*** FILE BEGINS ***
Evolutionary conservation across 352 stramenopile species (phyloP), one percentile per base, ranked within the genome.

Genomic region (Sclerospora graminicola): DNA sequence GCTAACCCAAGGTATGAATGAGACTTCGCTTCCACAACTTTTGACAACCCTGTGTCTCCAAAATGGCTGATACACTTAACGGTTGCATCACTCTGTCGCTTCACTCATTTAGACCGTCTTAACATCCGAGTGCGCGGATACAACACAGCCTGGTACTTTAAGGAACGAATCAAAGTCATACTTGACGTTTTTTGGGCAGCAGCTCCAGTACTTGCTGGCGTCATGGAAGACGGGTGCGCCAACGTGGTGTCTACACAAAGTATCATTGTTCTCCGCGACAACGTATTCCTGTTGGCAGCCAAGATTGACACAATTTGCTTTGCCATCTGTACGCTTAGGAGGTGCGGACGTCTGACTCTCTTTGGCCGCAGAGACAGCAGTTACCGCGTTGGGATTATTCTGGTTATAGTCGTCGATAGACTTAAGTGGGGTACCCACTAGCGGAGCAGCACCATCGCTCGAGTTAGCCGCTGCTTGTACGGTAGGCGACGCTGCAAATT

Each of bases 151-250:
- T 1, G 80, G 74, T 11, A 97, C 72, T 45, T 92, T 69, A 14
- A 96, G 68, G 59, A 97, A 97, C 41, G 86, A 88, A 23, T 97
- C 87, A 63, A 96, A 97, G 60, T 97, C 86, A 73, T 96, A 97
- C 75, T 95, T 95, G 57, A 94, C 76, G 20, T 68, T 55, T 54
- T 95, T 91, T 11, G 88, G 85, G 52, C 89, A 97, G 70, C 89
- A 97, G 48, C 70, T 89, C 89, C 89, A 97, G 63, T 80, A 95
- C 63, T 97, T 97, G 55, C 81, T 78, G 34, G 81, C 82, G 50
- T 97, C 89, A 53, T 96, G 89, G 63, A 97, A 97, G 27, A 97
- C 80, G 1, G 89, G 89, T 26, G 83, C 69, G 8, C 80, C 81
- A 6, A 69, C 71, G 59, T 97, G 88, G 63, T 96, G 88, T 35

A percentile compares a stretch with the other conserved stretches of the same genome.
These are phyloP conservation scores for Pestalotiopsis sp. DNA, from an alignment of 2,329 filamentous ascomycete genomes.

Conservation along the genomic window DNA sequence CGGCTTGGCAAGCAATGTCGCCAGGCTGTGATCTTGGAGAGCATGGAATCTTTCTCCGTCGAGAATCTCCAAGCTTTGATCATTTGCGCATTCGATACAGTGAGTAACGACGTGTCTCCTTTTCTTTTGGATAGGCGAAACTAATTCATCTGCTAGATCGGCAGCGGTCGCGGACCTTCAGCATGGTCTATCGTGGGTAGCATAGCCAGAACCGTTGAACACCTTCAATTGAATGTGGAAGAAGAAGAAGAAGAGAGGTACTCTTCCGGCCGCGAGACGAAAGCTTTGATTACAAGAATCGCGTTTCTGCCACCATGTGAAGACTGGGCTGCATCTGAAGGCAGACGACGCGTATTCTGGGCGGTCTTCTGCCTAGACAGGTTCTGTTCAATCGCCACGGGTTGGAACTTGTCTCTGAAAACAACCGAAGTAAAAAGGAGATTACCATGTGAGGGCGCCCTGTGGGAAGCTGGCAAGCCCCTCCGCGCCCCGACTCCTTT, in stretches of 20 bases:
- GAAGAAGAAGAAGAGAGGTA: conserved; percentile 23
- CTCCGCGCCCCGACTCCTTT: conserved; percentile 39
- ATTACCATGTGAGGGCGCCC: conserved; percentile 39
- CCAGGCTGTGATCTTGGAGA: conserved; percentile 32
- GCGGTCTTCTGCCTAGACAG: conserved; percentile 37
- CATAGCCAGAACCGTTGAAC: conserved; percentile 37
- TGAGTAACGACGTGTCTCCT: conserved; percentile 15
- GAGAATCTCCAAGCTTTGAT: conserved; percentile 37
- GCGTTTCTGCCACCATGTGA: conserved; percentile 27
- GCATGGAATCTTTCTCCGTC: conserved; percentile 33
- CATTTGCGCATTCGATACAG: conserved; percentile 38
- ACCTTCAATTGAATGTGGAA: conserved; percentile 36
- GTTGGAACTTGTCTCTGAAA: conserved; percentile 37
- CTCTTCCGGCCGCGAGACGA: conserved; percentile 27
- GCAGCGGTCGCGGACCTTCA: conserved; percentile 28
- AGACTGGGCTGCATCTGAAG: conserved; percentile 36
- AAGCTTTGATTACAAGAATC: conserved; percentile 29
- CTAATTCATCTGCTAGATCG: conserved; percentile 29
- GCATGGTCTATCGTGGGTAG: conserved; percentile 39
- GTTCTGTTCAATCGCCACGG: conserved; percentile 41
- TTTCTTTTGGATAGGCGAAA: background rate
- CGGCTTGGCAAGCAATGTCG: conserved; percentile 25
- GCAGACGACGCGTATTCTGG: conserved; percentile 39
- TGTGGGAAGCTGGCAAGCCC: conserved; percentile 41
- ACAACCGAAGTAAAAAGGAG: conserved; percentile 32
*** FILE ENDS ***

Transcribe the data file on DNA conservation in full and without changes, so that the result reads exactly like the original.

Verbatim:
Evolutionary conservation across 352 stramenopile species (phyloP), one percentile per base, ranked within the genome.

Genomic region (Sclerospora graminicola): DNA sequence GCTAACCCAAGGTATGAATGAGACTTCGCTTCCACAACTTTTGACAACCCTGTGTCTCCAAAATGGCTGATACACTTAACGGTTGCATCACTCTGTCGCTTCACTCATTTAGACCGTCTTAACATCCGAGTGCGCGGATACAACACAGCCTGGTACTTTAAGGAACGAATCAAAGTCATACTTGACGTTTTTTGGGCAGCAGCTCCAGTACTTGCTGGCGTCATGGAAGACGGGTGCGCCAACGTGGTGTCTACACAAAGTATCATTGTTCTCCGCGACAACGTATTCCTGTTGGCAGCCAAGATTGACACAATTTGCTTTGCCATCTGTACGCTTAGGAGGTGCGGACGTCTGACTCTCTTTGGCCGCAGAGACAGCAGTTACCGCGTTGGGATTATTCTGGTTATAGTCGTCGATAGACTTAAGTGGGGTACCCACTAGCGGAGCAGCACCATCGCTCGAGTTAGCCGCTGCTTGTACGGTAGGCGACGCTGCAAATT

Each of bases 151-250:
- T 1, G 80, G 74, T 11, A 97, C 72, T 45, T 92, T 69, A 14
- A 96, G 68, G 59, A 97, A 97, C 41, G 86, A 88, A 23, T 97
- C 87, A 63, A 96, A 97, G 60, T 97, C 86, A 73, T 96, A 97
- C 75, T 95, T 95, G 57, A 94, C 76, G 20, T 68, T 55, T 54
- T 95, T 91, T 11, G 88, G 85, G 52, C 89, A 97, G 70, C 89
- A 97, G 48, C 70, T 89, C 89, C 89, A 97, G 63, T 80, A 95
- C 63, T 97, T 97, G 55, C 81, T 78, G 34, G 81, C 82, G 50
- T 97, C 89, A 53, T 96, G 89, G 63, A 97, A 97, G 27, A 97
- C 80, G 1, G 89, G 89, T 26, G 83, C 69, G 8, C 80, C 81
- A 6, A 69, C 71, G 59, T 97, G 88, G 63, T 96, G 88, T 35

A percentile compares a stretch with the other conserved stretches of the same genome.
These are phyloP conservation scores for Pestalotiopsis sp. DNA, from an alignment of 2,329 filamentous ascomycete genomes.

Conservation along the genomic window DNA sequence CGGCTTGGCAAGCAATGTCGCCAGGCTGTGATCTTGGAGAGCATGGAATCTTTCTCCGTCGAGAATCTCCAAGCTTTGATCATTTGCGCATTCGATACAGTGAGTAACGACGTGTCTCCTTTTCTTTTGGATAGGCGAAACTAATTCATCTGCTAGATCGGCAGCGGTCGCGGACCTTCAGCATGGTCTATCGTGGGTAGCATAGCCAGAACCGTTGAACACCTTCAATTGAATGTGGAAGAAGAAGAAGAAGAGAGGTACTCTTCCGGCCGCGAGACGAAAGCTTTGATTACAAGAATCGCGTTTCTGCCACCATGTGAAGACTGGGCTGCATCTGAAGGCAGACGACGCGTATTCTGGGCGGTCTTCTGCCTAGACAGGTTCTGTTCAATCGCCACGGGTTGGAACTTGTCTCTGAAAACAACCGAAGTAAAAAGGAGATTACCATGTGAGGGCGCCCTGTGGGAAGCTGGCAAGCCCCTCCGCGCCCCGACTCCTTT, in stretches of 20 bases:
- GAAGAAGAAGAAGAGAGGTA: conserved; percentile 23
- CTCCGCGCCCCGACTCCTTT: conserved; percentile 39
- ATTACCATGTGAGGGCGCCC: conserved; percentile 39
- CCAGGCTGTGATCTTGGAGA: conserved; percentile 32
- GCGGTCTTCTGCCTAGACAG: conserved; percentile 37
- CATAGCCAGAACCGTTGAAC: conserved; percentile 37
- TGAGTAACGACGTGTCTCCT: conserved; percentile 15
- GAGAATCTCCAAGCTTTGAT: conserved; percentile 37
- GCGTTTCTGCCACCATGTGA: conserved; percentile 27
- GCATGGAATCTTTCTCCGTC: conserved; percentile 33
- CATTTGCGCATTCGATACAG: conserved; percentile 38
- ACCTTCAATTGAATGTGGAA: conserved; percentile 36
- GTTGGAACTTGTCTCTGAAA: conserved; percentile 37
- CTCTTCCGGCCGCGAGACGA: conserved; percentile 27
- GCAGCGGTCGCGGACCTTCA: conserved; percentile 28
- AGACTGGGCTGCATCTGAAG: conserved; percentile 36
- AAGCTTTGATTACAAGAATC: conserved; percentile 29
- CTAATTCATCTGCTAGATCG: conserved; percentile 29
- GCATGGTCTATCGTGGGTAG: conserved; percentile 39
- GTTCTGTTCAATCGCCACGG: conserved; percentile 41
- TTTCTTTTGGATAGGCGAAA: background rate
- CGGCTTGGCAAGCAATGTCG: conserved; percentile 25
- GCAGACGACGCGTATTCTGG: conserved; percentile 39
- TGTGGGAAGCTGGCAAGCCC: conserved; percentile 41
- ACAACCGAAGTAAAAAGGAG: conserved; percentile 32